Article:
When I am at a conference, my badge gets me into public areas, but not necessarily backstage, or to separately ticketed tutorials. An organizer's badge would get them into those spaces.

Granular permissions are part of our daily lives and have generally been set by social norms, purposefully designated relational boundaries, or some kind of physical security (like the locked apartment rooms). They may have been purposefully stated, but you also might have just assumed the defaults. You may not have been aware that you grant granular permissions in your personal life, but you absolutely do.

Think about these granular permissions in your life. Be purposeful about them for happier, healthier relationships. And be purposeful about permissions in the apps you build as well. Ask yourself whether the defaults make sense and remember that it is always easier to grant a new permission than it is to revoke one.

Thing 2: You don't have to outrun the bear

There is an old joke about two hikers that come across a bear while on the trail. They start to run away. One hiker says to the other, "Why are we running? We can't outrun a bear!" The second hiker replies, "I don't have to outrun a bear, I only need to outrun you".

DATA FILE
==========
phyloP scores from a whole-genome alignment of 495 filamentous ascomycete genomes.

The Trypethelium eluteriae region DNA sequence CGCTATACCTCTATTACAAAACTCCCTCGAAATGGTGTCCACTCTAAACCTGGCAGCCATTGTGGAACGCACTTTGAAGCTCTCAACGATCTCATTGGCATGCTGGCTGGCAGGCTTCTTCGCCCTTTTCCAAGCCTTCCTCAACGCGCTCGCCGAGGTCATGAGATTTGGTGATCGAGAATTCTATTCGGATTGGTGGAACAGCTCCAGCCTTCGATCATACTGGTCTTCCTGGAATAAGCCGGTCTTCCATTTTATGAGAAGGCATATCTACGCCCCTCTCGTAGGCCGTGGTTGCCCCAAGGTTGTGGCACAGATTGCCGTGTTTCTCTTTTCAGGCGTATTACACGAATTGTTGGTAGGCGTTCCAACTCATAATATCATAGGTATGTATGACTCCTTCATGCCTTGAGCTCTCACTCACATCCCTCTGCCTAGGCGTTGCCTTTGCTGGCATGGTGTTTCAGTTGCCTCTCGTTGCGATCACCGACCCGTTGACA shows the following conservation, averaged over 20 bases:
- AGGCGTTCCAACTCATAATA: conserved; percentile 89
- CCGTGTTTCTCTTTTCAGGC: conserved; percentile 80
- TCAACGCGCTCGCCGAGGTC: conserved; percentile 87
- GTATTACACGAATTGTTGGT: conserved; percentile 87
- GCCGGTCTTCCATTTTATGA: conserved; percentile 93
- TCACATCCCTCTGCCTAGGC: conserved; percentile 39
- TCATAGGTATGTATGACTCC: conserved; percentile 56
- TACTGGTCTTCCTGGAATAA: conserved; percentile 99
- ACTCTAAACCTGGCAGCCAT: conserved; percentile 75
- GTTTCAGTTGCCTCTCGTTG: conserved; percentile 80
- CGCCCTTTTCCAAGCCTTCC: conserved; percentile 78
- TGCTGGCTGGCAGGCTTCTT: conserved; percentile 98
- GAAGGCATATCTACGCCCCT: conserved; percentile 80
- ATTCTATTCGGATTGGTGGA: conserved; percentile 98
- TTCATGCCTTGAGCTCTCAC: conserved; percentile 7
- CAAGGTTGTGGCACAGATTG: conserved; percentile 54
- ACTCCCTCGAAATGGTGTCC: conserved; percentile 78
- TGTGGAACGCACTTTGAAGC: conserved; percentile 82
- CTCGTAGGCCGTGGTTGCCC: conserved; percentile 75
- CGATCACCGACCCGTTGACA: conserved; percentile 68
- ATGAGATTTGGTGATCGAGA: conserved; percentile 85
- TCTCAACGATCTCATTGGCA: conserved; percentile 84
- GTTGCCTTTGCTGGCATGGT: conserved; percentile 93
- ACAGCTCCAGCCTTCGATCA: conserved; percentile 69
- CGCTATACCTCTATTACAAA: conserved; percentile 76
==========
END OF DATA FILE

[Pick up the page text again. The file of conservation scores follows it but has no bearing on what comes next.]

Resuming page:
There is a lot of truth to this. Bad actors will often go for low hanging fruit, crimes of opportunity, or the path of least resistance. Stay ahead of your peers to stay ahead of the bear.

Thing 3: Car alarms are useless

Have you ever investigated a car alarm? I have, on exactly one occasion. My neighbor had gone out of town and his car alarm went off--and kept running for 36 hours. That got my attention, but not quick enough if his car was actually being stolen.

People are not roused to action by car alarms because they have a ridiculously high rate of false positives. For every car alarm triggered by a true crime, there are hundreds seemingly triggered by the wind, a falling leaf, or a dog looking at it.